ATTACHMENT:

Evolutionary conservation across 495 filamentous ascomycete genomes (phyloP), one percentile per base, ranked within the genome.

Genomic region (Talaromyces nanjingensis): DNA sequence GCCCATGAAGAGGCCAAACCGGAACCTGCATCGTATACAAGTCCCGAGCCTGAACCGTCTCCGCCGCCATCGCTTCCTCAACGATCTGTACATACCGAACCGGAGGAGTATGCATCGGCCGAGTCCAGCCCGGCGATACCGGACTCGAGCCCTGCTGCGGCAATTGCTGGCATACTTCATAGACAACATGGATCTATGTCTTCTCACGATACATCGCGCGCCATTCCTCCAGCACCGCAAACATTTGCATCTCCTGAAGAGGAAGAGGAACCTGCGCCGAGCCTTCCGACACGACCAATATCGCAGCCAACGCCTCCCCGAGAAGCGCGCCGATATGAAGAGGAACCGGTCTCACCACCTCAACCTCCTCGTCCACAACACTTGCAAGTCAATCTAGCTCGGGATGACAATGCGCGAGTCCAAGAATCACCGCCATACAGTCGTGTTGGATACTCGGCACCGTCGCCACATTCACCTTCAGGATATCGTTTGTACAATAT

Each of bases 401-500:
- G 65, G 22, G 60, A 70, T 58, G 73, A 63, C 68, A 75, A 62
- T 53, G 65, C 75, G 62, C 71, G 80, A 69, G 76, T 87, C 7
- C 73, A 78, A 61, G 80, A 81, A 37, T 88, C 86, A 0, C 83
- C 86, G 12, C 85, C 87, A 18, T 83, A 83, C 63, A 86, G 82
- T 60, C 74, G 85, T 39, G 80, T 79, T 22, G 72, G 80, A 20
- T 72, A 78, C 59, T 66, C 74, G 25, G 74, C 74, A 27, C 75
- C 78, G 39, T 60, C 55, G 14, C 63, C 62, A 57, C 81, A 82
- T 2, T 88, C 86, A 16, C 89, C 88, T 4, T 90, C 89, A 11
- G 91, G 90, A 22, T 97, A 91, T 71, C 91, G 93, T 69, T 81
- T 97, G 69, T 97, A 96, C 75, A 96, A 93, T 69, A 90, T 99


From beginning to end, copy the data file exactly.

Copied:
Evolutionary conservation across 495 filamentous ascomycete genomes (phyloP), one percentile per base, ranked within the genome.

Genomic region (Talaromyces nanjingensis): DNA sequence GCCCATGAAGAGGCCAAACCGGAACCTGCATCGTATACAAGTCCCGAGCCTGAACCGTCTCCGCCGCCATCGCTTCCTCAACGATCTGTACATACCGAACCGGAGGAGTATGCATCGGCCGAGTCCAGCCCGGCGATACCGGACTCGAGCCCTGCTGCGGCAATTGCTGGCATACTTCATAGACAACATGGATCTATGTCTTCTCACGATACATCGCGCGCCATTCCTCCAGCACCGCAAACATTTGCATCTCCTGAAGAGGAAGAGGAACCTGCGCCGAGCCTTCCGACACGACCAATATCGCAGCCAACGCCTCCCCGAGAAGCGCGCCGATATGAAGAGGAACCGGTCTCACCACCTCAACCTCCTCGTCCACAACACTTGCAAGTCAATCTAGCTCGGGATGACAATGCGCGAGTCCAAGAATCACCGCCATACAGTCGTGTTGGATACTCGGCACCGTCGCCACATTCACCTTCAGGATATCGTTTGTACAATAT

Each of bases 401-500:
- G 65, G 22, G 60, A 70, T 58, G 73, A 63, C 68, A 75, A 62
- T 53, G 65, C 75, G 62, C 71, G 80, A 69, G 76, T 87, C 7
- C 73, A 78, A 61, G 80, A 81, A 37, T 88, C 86, A 0, C 83
- C 86, G 12, C 85, C 87, A 18, T 83, A 83, C 63, A 86, G 82
- T 60, C 74, G 85, T 39, G 80, T 79, T 22, G 72, G 80, A 20
- T 72, A 78, C 59, T 66, C 74, G 25, G 74, C 74, A 27, C 75
- C 78, G 39, T 60, C 55, G 14, C 63, C 62, A 57, C 81, A 82
- T 2, T 88, C 86, A 16, C 89, C 88, T 4, T 90, C 89, A 11
- G 91, G 90, A 22, T 97, A 91, T 71, C 91, G 93, T 69, T 81
- T 97, G 69, T 97, A 96, C 75, A 96, A 93, T 69, A 90, T 99